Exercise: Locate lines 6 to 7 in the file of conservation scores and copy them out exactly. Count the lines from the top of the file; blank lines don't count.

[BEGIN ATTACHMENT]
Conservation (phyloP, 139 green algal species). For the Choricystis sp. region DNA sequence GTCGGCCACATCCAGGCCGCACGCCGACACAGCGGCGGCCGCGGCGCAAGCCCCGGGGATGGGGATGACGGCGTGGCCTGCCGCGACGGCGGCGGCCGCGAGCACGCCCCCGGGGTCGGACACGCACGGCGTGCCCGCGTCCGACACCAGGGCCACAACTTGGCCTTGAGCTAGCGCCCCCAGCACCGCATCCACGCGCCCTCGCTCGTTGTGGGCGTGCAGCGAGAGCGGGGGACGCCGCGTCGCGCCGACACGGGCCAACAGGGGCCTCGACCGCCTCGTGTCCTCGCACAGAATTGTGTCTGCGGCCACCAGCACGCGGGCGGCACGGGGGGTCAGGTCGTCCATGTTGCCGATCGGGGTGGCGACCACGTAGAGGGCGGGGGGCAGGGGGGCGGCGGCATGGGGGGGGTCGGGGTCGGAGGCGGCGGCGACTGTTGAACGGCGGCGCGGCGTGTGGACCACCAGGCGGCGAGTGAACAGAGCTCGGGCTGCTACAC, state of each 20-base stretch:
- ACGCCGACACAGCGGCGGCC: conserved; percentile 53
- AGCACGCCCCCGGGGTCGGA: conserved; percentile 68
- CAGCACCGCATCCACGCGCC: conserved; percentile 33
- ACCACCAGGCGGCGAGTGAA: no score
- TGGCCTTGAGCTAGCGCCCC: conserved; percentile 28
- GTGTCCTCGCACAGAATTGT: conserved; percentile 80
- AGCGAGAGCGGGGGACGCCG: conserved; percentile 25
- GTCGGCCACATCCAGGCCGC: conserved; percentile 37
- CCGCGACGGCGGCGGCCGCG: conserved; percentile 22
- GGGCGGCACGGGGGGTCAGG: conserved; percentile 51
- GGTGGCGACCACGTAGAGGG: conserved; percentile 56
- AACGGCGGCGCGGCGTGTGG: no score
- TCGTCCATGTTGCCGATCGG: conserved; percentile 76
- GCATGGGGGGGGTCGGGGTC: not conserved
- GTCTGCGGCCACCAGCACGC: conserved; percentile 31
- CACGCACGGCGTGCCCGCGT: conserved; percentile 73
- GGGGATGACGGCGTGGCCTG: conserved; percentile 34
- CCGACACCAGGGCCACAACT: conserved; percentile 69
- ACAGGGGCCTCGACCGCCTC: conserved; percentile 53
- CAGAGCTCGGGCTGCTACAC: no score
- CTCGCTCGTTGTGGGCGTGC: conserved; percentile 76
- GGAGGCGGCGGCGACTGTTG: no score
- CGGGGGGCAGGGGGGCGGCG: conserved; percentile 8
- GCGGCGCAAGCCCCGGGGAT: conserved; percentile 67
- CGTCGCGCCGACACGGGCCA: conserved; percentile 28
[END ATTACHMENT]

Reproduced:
- TGGCCTTGAGCTAGCGCCCC: conserved; percentile 28
- GTGTCCTCGCACAGAATTGT: conserved; percentile 80